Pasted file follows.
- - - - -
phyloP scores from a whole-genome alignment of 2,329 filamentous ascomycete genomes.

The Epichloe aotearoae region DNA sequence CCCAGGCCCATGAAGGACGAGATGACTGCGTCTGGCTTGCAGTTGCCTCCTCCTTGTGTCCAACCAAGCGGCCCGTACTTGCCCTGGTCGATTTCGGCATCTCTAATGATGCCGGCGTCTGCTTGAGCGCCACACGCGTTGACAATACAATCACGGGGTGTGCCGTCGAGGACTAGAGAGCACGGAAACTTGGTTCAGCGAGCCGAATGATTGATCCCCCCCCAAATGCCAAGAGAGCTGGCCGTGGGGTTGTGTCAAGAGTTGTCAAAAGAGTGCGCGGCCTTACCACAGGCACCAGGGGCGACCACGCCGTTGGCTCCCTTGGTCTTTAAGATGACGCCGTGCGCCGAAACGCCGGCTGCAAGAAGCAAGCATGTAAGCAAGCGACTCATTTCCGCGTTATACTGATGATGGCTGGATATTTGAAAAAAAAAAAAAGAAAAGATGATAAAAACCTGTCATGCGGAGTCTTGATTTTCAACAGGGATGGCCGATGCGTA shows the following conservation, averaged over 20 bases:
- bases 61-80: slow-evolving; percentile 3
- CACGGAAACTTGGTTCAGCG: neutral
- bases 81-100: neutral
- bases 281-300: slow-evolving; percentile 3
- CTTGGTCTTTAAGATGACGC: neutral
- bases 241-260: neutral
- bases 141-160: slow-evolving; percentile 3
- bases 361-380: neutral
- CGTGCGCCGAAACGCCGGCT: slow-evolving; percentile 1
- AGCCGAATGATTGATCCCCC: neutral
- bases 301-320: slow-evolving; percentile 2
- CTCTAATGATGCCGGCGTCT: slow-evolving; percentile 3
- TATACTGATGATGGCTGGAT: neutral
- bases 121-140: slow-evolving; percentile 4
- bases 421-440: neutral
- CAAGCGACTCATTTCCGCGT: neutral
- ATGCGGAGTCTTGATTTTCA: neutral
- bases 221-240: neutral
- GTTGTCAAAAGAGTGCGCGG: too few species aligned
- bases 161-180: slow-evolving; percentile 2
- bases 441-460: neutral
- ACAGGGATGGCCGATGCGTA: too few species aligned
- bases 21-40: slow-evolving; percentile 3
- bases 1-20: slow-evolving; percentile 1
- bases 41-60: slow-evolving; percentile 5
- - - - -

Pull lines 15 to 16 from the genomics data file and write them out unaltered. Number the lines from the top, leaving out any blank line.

- TATACTGATGATGGCTGGAT: neutral
- bases 121-140: slow-evolving; percentile 4